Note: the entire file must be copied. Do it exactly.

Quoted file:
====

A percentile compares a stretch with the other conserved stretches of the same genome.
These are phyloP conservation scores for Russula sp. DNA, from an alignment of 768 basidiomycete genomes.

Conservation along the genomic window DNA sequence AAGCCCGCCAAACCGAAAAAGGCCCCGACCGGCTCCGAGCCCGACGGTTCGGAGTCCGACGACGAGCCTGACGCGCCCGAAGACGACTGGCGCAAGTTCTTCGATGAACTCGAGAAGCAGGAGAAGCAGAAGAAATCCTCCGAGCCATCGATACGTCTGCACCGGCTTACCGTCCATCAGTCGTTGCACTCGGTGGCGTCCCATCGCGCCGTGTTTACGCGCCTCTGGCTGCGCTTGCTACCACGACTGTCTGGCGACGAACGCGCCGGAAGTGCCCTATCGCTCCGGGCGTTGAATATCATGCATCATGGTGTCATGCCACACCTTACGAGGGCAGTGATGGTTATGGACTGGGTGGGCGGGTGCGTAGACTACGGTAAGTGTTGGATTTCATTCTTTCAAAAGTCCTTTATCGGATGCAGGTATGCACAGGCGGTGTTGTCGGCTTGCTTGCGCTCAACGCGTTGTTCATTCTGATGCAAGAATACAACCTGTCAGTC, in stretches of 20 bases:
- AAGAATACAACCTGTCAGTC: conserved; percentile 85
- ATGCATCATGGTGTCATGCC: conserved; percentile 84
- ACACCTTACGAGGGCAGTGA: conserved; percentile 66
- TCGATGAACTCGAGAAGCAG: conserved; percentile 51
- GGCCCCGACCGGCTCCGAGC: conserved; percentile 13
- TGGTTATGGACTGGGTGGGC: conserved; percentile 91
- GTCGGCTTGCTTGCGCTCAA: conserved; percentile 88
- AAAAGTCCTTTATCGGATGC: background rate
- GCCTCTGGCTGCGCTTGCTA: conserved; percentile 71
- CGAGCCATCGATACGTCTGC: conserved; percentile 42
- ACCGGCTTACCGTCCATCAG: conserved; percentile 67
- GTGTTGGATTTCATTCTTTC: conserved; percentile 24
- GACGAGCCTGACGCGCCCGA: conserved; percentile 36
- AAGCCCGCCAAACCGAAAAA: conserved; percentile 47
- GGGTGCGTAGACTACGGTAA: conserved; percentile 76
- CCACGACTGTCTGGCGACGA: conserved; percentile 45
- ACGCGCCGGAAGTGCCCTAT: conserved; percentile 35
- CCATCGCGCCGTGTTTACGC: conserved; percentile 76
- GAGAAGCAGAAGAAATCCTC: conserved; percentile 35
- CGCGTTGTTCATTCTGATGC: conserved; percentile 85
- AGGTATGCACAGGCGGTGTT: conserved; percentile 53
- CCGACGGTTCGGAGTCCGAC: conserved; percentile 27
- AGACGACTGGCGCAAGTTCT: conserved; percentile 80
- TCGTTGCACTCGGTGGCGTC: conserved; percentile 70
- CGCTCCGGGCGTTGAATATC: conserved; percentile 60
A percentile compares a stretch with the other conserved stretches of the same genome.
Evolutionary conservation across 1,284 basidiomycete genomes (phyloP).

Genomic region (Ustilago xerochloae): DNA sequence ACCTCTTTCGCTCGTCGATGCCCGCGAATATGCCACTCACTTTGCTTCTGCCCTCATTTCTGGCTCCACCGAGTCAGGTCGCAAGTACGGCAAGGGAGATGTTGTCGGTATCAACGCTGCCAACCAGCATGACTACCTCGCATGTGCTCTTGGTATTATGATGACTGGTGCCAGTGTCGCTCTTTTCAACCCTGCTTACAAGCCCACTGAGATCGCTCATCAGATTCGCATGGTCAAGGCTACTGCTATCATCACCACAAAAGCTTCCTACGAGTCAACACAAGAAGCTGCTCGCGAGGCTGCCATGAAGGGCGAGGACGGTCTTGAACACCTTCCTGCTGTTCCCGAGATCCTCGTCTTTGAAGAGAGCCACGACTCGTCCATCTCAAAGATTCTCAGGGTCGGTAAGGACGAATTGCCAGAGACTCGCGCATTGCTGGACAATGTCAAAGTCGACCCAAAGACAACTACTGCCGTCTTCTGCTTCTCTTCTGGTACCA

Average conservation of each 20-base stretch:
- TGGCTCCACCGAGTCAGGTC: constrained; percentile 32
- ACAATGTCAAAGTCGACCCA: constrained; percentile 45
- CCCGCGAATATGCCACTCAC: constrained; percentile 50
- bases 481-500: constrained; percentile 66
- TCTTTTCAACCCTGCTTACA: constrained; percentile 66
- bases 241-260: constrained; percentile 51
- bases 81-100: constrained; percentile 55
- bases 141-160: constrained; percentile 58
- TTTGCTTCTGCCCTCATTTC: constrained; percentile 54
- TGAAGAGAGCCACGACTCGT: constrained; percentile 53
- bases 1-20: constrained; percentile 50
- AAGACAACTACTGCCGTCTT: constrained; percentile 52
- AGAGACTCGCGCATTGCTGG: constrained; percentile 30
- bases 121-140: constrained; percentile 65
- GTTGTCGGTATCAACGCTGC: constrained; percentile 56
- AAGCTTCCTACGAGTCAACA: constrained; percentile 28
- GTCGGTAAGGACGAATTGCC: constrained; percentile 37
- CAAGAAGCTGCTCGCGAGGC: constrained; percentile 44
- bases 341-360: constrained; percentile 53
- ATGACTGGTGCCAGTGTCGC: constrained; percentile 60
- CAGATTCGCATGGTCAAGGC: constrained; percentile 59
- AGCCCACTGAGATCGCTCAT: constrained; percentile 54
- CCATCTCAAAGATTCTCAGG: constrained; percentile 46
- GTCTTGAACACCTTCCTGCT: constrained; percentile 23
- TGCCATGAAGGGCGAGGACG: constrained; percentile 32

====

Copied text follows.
A percentile compares a stretch with the other conserved stretches of the same genome.
These are phyloP conservation scores for Russula sp. DNA, from an alignment of 768 basidiomycete genomes.

Conservation along the genomic window DNA sequence AAGCCCGCCAAACCGAAAAAGGCCCCGACCGGCTCCGAGCCCGACGGTTCGGAGTCCGACGACGAGCCTGACGCGCCCGAAGACGACTGGCGCAAGTTCTTCGATGAACTCGAGAAGCAGGAGAAGCAGAAGAAATCCTCCGAGCCATCGATACGTCTGCACCGGCTTACCGTCCATCAGTCGTTGCACTCGGTGGCGTCCCATCGCGCCGTGTTTACGCGCCTCTGGCTGCGCTTGCTACCACGACTGTCTGGCGACGAACGCGCCGGAAGTGCCCTATCGCTCCGGGCGTTGAATATCATGCATCATGGTGTCATGCCACACCTTACGAGGGCAGTGATGGTTATGGACTGGGTGGGCGGGTGCGTAGACTACGGTAAGTGTTGGATTTCATTCTTTCAAAAGTCCTTTATCGGATGCAGGTATGCACAGGCGGTGTTGTCGGCTTGCTTGCGCTCAACGCGTTGTTCATTCTGATGCAAGAATACAACCTGTCAGTC, in stretches of 20 bases:
- AAGAATACAACCTGTCAGTC: conserved; percentile 85
- ATGCATCATGGTGTCATGCC: conserved; percentile 84
- ACACCTTACGAGGGCAGTGA: conserved; percentile 66
- TCGATGAACTCGAGAAGCAG: conserved; percentile 51
- GGCCCCGACCGGCTCCGAGC: conserved; percentile 13
- TGGTTATGGACTGGGTGGGC: conserved; percentile 91
- GTCGGCTTGCTTGCGCTCAA: conserved; percentile 88
- AAAAGTCCTTTATCGGATGC: background rate
- GCCTCTGGCTGCGCTTGCTA: conserved; percentile 71
- CGAGCCATCGATACGTCTGC: conserved; percentile 42
- ACCGGCTTACCGTCCATCAG: conserved; percentile 67
- GTGTTGGATTTCATTCTTTC: conserved; percentile 24
- GACGAGCCTGACGCGCCCGA: conserved; percentile 36
- AAGCCCGCCAAACCGAAAAA: conserved; percentile 47
- GGGTGCGTAGACTACGGTAA: conserved; percentile 76
- CCACGACTGTCTGGCGACGA: conserved; percentile 45
- ACGCGCCGGAAGTGCCCTAT: conserved; percentile 35
- CCATCGCGCCGTGTTTACGC: conserved; percentile 76
- GAGAAGCAGAAGAAATCCTC: conserved; percentile 35
- CGCGTTGTTCATTCTGATGC: conserved; percentile 85
- AGGTATGCACAGGCGGTGTT: conserved; percentile 53
- CCGACGGTTCGGAGTCCGAC: conserved; percentile 27
- AGACGACTGGCGCAAGTTCT: conserved; percentile 80
- TCGTTGCACTCGGTGGCGTC: conserved; percentile 70
- CGCTCCGGGCGTTGAATATC: conserved; percentile 60
A percentile compares a stretch with the other conserved stretches of the same genome.
Evolutionary conservation across 1,284 basidiomycete genomes (phyloP).

Genomic region (Ustilago xerochloae): DNA sequence ACCTCTTTCGCTCGTCGATGCCCGCGAATATGCCACTCACTTTGCTTCTGCCCTCATTTCTGGCTCCACCGAGTCAGGTCGCAAGTACGGCAAGGGAGATGTTGTCGGTATCAACGCTGCCAACCAGCATGACTACCTCGCATGTGCTCTTGGTATTATGATGACTGGTGCCAGTGTCGCTCTTTTCAACCCTGCTTACAAGCCCACTGAGATCGCTCATCAGATTCGCATGGTCAAGGCTACTGCTATCATCACCACAAAAGCTTCCTACGAGTCAACACAAGAAGCTGCTCGCGAGGCTGCCATGAAGGGCGAGGACGGTCTTGAACACCTTCCTGCTGTTCCCGAGATCCTCGTCTTTGAAGAGAGCCACGACTCGTCCATCTCAAAGATTCTCAGGGTCGGTAAGGACGAATTGCCAGAGACTCGCGCATTGCTGGACAATGTCAAAGTCGACCCAAAGACAACTACTGCCGTCTTCTGCTTCTCTTCTGGTACCA

Average conservation of each 20-base stretch:
- TGGCTCCACCGAGTCAGGTC: constrained; percentile 32
- ACAATGTCAAAGTCGACCCA: constrained; percentile 45
- CCCGCGAATATGCCACTCAC: constrained; percentile 50
- bases 481-500: constrained; percentile 66
- TCTTTTCAACCCTGCTTACA: constrained; percentile 66
- bases 241-260: constrained; percentile 51
- bases 81-100: constrained; percentile 55
- bases 141-160: constrained; percentile 58
- TTTGCTTCTGCCCTCATTTC: constrained; percentile 54
- TGAAGAGAGCCACGACTCGT: constrained; percentile 53
- bases 1-20: constrained; percentile 50
- AAGACAACTACTGCCGTCTT: constrained; percentile 52
- AGAGACTCGCGCATTGCTGG: constrained; percentile 30
- bases 121-140: constrained; percentile 65
- GTTGTCGGTATCAACGCTGC: constrained; percentile 56
- AAGCTTCCTACGAGTCAACA: constrained; percentile 28
- GTCGGTAAGGACGAATTGCC: constrained; percentile 37
- CAAGAAGCTGCTCGCGAGGC: constrained; percentile 44
- bases 341-360: constrained; percentile 53
- ATGACTGGTGCCAGTGTCGC: constrained; percentile 60
- CAGATTCGCATGGTCAAGGC: constrained; percentile 59
- AGCCCACTGAGATCGCTCAT: constrained; percentile 54
- CCATCTCAAAGATTCTCAGG: constrained; percentile 46
- GTCTTGAACACCTTCCTGCT: constrained; percentile 23
- TGCCATGAAGGGCGAGGACG: constrained; percentile 32